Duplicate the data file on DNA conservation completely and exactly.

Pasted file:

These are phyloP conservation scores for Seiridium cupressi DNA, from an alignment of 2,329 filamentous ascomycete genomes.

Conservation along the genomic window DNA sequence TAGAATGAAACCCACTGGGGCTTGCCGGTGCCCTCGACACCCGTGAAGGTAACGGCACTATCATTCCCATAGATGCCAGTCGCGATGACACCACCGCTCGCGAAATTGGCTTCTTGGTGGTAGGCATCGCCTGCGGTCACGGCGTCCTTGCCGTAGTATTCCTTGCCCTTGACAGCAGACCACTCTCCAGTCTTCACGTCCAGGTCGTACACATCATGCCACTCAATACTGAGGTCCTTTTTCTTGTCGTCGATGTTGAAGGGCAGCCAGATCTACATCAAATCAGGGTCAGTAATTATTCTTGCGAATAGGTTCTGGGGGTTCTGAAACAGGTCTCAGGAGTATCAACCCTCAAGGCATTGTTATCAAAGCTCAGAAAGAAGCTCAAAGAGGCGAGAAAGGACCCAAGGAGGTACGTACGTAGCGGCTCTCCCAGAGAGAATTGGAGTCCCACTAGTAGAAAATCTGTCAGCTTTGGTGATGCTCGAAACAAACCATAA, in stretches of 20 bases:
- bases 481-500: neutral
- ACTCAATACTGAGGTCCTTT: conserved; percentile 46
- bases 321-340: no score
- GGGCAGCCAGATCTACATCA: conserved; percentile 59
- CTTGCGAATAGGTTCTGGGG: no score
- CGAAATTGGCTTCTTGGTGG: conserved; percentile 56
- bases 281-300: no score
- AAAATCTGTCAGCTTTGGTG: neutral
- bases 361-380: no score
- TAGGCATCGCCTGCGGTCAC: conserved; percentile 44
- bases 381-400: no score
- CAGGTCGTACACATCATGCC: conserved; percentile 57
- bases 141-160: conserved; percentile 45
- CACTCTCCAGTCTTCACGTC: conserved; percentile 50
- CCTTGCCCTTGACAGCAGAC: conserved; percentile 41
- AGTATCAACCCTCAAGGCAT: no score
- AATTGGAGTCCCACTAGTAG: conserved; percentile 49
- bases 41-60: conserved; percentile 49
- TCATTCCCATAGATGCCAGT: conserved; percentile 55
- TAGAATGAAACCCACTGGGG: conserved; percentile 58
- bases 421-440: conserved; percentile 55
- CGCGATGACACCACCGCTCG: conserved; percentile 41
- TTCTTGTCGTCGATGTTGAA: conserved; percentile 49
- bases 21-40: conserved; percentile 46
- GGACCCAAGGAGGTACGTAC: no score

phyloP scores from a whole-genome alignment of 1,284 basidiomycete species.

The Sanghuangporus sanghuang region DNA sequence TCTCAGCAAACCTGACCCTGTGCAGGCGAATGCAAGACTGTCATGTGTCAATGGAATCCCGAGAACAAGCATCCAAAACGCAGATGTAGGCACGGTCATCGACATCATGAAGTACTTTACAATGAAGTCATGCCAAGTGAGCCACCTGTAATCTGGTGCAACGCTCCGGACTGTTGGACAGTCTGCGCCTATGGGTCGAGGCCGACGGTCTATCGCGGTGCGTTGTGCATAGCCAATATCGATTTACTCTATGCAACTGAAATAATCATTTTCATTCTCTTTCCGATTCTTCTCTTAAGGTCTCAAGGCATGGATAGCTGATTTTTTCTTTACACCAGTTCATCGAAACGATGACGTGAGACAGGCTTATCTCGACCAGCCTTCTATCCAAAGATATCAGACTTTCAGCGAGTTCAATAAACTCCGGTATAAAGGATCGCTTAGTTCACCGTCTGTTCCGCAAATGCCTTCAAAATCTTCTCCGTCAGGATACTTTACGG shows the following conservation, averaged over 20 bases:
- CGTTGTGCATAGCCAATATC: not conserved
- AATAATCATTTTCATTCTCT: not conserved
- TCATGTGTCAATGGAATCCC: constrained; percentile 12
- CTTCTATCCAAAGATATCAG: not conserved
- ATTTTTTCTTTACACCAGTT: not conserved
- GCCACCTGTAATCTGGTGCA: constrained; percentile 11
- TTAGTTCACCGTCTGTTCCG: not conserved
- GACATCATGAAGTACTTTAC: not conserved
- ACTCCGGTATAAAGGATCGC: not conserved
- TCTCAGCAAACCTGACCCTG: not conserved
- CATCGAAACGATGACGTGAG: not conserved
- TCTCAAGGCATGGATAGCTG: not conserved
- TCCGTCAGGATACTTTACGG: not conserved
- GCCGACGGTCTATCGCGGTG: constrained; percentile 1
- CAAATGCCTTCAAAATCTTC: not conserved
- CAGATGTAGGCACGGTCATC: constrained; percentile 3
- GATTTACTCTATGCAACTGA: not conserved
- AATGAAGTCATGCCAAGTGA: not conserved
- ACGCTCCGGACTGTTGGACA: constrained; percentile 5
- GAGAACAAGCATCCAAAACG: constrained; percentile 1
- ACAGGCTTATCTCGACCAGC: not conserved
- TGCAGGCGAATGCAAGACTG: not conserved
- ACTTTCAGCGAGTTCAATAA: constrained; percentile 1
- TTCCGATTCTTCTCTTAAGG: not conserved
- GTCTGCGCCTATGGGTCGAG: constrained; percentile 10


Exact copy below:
These are phyloP conservation scores for Seiridium cupressi DNA, from an alignment of 2,329 filamentous ascomycete genomes.

Conservation along the genomic window DNA sequence TAGAATGAAACCCACTGGGGCTTGCCGGTGCCCTCGACACCCGTGAAGGTAACGGCACTATCATTCCCATAGATGCCAGTCGCGATGACACCACCGCTCGCGAAATTGGCTTCTTGGTGGTAGGCATCGCCTGCGGTCACGGCGTCCTTGCCGTAGTATTCCTTGCCCTTGACAGCAGACCACTCTCCAGTCTTCACGTCCAGGTCGTACACATCATGCCACTCAATACTGAGGTCCTTTTTCTTGTCGTCGATGTTGAAGGGCAGCCAGATCTACATCAAATCAGGGTCAGTAATTATTCTTGCGAATAGGTTCTGGGGGTTCTGAAACAGGTCTCAGGAGTATCAACCCTCAAGGCATTGTTATCAAAGCTCAGAAAGAAGCTCAAAGAGGCGAGAAAGGACCCAAGGAGGTACGTACGTAGCGGCTCTCCCAGAGAGAATTGGAGTCCCACTAGTAGAAAATCTGTCAGCTTTGGTGATGCTCGAAACAAACCATAA, in stretches of 20 bases:
- bases 481-500: neutral
- ACTCAATACTGAGGTCCTTT: conserved; percentile 46
- bases 321-340: no score
- GGGCAGCCAGATCTACATCA: conserved; percentile 59
- CTTGCGAATAGGTTCTGGGG: no score
- CGAAATTGGCTTCTTGGTGG: conserved; percentile 56
- bases 281-300: no score
- AAAATCTGTCAGCTTTGGTG: neutral
- bases 361-380: no score
- TAGGCATCGCCTGCGGTCAC: conserved; percentile 44
- bases 381-400: no score
- CAGGTCGTACACATCATGCC: conserved; percentile 57
- bases 141-160: conserved; percentile 45
- CACTCTCCAGTCTTCACGTC: conserved; percentile 50
- CCTTGCCCTTGACAGCAGAC: conserved; percentile 41
- AGTATCAACCCTCAAGGCAT: no score
- AATTGGAGTCCCACTAGTAG: conserved; percentile 49
- bases 41-60: conserved; percentile 49
- TCATTCCCATAGATGCCAGT: conserved; percentile 55
- TAGAATGAAACCCACTGGGG: conserved; percentile 58
- bases 421-440: conserved; percentile 55
- CGCGATGACACCACCGCTCG: conserved; percentile 41
- TTCTTGTCGTCGATGTTGAA: conserved; percentile 49
- bases 21-40: conserved; percentile 46
- GGACCCAAGGAGGTACGTAC: no score

phyloP scores from a whole-genome alignment of 1,284 basidiomycete species.

The Sanghuangporus sanghuang region DNA sequence TCTCAGCAAACCTGACCCTGTGCAGGCGAATGCAAGACTGTCATGTGTCAATGGAATCCCGAGAACAAGCATCCAAAACGCAGATGTAGGCACGGTCATCGACATCATGAAGTACTTTACAATGAAGTCATGCCAAGTGAGCCACCTGTAATCTGGTGCAACGCTCCGGACTGTTGGACAGTCTGCGCCTATGGGTCGAGGCCGACGGTCTATCGCGGTGCGTTGTGCATAGCCAATATCGATTTACTCTATGCAACTGAAATAATCATTTTCATTCTCTTTCCGATTCTTCTCTTAAGGTCTCAAGGCATGGATAGCTGATTTTTTCTTTACACCAGTTCATCGAAACGATGACGTGAGACAGGCTTATCTCGACCAGCCTTCTATCCAAAGATATCAGACTTTCAGCGAGTTCAATAAACTCCGGTATAAAGGATCGCTTAGTTCACCGTCTGTTCCGCAAATGCCTTCAAAATCTTCTCCGTCAGGATACTTTACGG shows the following conservation, averaged over 20 bases:
- CGTTGTGCATAGCCAATATC: not conserved
- AATAATCATTTTCATTCTCT: not conserved
- TCATGTGTCAATGGAATCCC: constrained; percentile 12
- CTTCTATCCAAAGATATCAG: not conserved
- ATTTTTTCTTTACACCAGTT: not conserved
- GCCACCTGTAATCTGGTGCA: constrained; percentile 11
- TTAGTTCACCGTCTGTTCCG: not conserved
- GACATCATGAAGTACTTTAC: not conserved
- ACTCCGGTATAAAGGATCGC: not conserved
- TCTCAGCAAACCTGACCCTG: not conserved
- CATCGAAACGATGACGTGAG: not conserved
- TCTCAAGGCATGGATAGCTG: not conserved
- TCCGTCAGGATACTTTACGG: not conserved
- GCCGACGGTCTATCGCGGTG: constrained; percentile 1
- CAAATGCCTTCAAAATCTTC: not conserved
- CAGATGTAGGCACGGTCATC: constrained; percentile 3
- GATTTACTCTATGCAACTGA: not conserved
- AATGAAGTCATGCCAAGTGA: not conserved
- ACGCTCCGGACTGTTGGACA: constrained; percentile 5
- GAGAACAAGCATCCAAAACG: constrained; percentile 1
- ACAGGCTTATCTCGACCAGC: not conserved
- TGCAGGCGAATGCAAGACTG: not conserved
- ACTTTCAGCGAGTTCAATAA: constrained; percentile 1
- TTCCGATTCTTCTCTTAAGG: not conserved
- GTCTGCGCCTATGGGTCGAG: constrained; percentile 10